In part the problem was that Semmelweis offered no explanation for why his procedure worked. It was a purely empirical observation that could not be explained until the theory of germs became current some twenty years later. At the time doctors believed that such deaths had numerous causes because autopsies seemed to show significant variations of the decease. Reactions to Semmelweis were very mixed. In England doctors thought that the fever was contagious and they mistakenly took the new result as simply a confirmation of this theory with nothing new to report. In part the fault lay with Semmelweis himself because he did not publish an explanation of his results himself and information passed secondhand via his students. Nevertheless it is clear that the failure to change hygiene practices was not just through misunderstanding. There was considerable resistence, not least because the egos of the top physicians of the time would not allow them to accept that their own uncleanliness could be a cause of disease. In 1956 Jozsef Fleisher, an assistant to Semmelweis reported supporting evidence from another clinic in the Viennese medical Weekly. The editor remarked sarcastically that it was time people stopped being misled about the theory of chlorine washings. Such reactions were not atypical. Semmelweis’s doctrine was finally rejected at a conference of german doctors which included the celebrated Rudolf Virchow who was considered a scientist of the highest authority at the time. It was the ultimate blow from which Semmelweis could not recover.

In 1861 Semmelwies’s apparently suffered a breakdown through depression. He would turn every conversation to the topic of childbed fever. By 1965 he was considered an embarrassment to his colleagues and was tricked into entering an asylum where he was held in a straightjacket against his will. His bad treatment there led to his death from gangrene that year and his work was conveniently forgotten. Some people speculate that he may have suffered from Alzheimer’s, bipolar disorder or some other mental ailment we recognise today. But consider this. He knew that each day mothers were dying needlessly at the moment that should have been their families greatest joy. It was an unnecessary tragedy perpetuated by the arrogance of doctors and could be stopped if only people would listen to him. Through his work in his own clinic he would have seen first hand the hurt that this caused. He was unwilling to accept that, and they called it madness.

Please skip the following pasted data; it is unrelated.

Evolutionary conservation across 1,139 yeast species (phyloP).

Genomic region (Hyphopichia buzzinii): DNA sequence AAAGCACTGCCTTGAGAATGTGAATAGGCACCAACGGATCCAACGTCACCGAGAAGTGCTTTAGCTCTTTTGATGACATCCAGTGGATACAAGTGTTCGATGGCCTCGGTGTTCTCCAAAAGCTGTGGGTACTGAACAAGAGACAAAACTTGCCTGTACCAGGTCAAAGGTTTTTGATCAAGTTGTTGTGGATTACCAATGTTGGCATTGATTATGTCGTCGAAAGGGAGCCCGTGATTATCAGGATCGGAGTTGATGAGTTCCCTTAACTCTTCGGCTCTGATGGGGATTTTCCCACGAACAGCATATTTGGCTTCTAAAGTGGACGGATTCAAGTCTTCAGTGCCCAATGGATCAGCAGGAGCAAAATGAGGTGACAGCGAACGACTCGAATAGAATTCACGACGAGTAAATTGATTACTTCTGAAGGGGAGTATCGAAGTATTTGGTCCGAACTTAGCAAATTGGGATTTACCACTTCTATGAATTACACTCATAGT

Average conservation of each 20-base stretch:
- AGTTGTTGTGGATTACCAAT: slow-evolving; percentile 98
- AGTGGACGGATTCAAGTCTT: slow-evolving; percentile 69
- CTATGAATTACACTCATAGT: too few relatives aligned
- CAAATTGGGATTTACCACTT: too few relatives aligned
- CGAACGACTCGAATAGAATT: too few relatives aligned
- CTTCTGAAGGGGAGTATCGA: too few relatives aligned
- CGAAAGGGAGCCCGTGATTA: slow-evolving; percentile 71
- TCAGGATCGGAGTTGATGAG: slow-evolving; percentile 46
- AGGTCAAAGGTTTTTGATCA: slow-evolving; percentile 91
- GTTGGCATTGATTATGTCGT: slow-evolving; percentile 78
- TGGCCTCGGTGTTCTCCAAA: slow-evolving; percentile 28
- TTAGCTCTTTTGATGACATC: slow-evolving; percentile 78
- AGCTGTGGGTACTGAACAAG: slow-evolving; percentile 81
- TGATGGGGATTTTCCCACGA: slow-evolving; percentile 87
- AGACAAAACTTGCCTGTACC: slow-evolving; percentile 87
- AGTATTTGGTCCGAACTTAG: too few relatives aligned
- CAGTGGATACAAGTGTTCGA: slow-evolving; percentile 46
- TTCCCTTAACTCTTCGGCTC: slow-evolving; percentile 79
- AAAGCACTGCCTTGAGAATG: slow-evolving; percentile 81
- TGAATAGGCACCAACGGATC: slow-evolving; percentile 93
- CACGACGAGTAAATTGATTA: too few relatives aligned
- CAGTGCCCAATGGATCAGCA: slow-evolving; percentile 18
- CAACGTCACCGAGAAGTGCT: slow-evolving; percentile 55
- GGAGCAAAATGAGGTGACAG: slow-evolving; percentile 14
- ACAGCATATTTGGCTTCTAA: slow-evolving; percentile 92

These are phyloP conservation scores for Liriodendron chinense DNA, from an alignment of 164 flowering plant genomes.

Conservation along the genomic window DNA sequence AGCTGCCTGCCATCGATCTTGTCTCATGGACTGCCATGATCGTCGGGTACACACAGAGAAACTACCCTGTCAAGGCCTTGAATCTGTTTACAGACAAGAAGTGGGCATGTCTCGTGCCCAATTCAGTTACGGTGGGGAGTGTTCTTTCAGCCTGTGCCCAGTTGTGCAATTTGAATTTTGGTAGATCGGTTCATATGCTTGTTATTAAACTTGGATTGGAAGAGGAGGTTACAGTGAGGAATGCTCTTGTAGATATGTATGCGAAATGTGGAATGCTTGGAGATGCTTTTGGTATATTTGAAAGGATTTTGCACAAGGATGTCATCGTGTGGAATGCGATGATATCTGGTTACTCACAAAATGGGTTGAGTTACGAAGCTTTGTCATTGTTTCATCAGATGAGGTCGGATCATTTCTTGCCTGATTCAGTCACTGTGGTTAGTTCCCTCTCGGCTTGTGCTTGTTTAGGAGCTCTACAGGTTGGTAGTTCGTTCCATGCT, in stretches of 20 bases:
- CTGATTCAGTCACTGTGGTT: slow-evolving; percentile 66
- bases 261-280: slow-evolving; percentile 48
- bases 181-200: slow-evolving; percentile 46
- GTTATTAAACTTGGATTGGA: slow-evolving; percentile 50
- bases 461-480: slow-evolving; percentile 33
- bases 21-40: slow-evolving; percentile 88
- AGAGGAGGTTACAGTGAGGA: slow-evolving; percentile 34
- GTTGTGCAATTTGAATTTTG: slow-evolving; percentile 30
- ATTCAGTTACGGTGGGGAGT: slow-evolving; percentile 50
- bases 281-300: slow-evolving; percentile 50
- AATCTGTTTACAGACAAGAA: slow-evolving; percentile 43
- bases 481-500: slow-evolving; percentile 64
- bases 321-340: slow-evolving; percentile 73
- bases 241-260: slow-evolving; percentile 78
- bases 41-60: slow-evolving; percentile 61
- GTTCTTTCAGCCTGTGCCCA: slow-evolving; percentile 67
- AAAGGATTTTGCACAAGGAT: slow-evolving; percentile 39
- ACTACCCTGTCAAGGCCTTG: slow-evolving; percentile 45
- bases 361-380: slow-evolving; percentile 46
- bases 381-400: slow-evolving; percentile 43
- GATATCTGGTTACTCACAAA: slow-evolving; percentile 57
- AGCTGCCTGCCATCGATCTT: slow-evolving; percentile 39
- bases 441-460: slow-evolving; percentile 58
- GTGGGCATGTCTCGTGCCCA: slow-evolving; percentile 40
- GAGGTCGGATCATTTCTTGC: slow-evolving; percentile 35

4 Responses to “crackpots” who were right 4: Ignaz Semmelweis

  1. Fernando Loup says:

    Quoting Phillip Gibbs
    —————————————–
    That makes this entry in our series about “crackpots” who were right the most shocking case that I am aware of.
    —————————————–
    quoting Phillip Gibbs again
    —————————————–
    In 1861 Semmelwies’s apparently suffered a breakdown through depression. He would turn every conversation to the topic of childbed fever. By 1965 he was considered an embarrassment to his colleagues and was tricked into entering an asylum where he was held in a straightjacket against his will
    ————
    Excellent Doctor Phillip Gibbs…arriving at viXra i arrived at the right place

    excellent your column on Crackpots that were right..keep up the good work

    and yes Ignaz Semmelweis was a dramatic case…but i would like to mention another one….in 1995 Michel Mayor and Didier Queloz discovered the first Extra Solar Planet: 51 Pegasi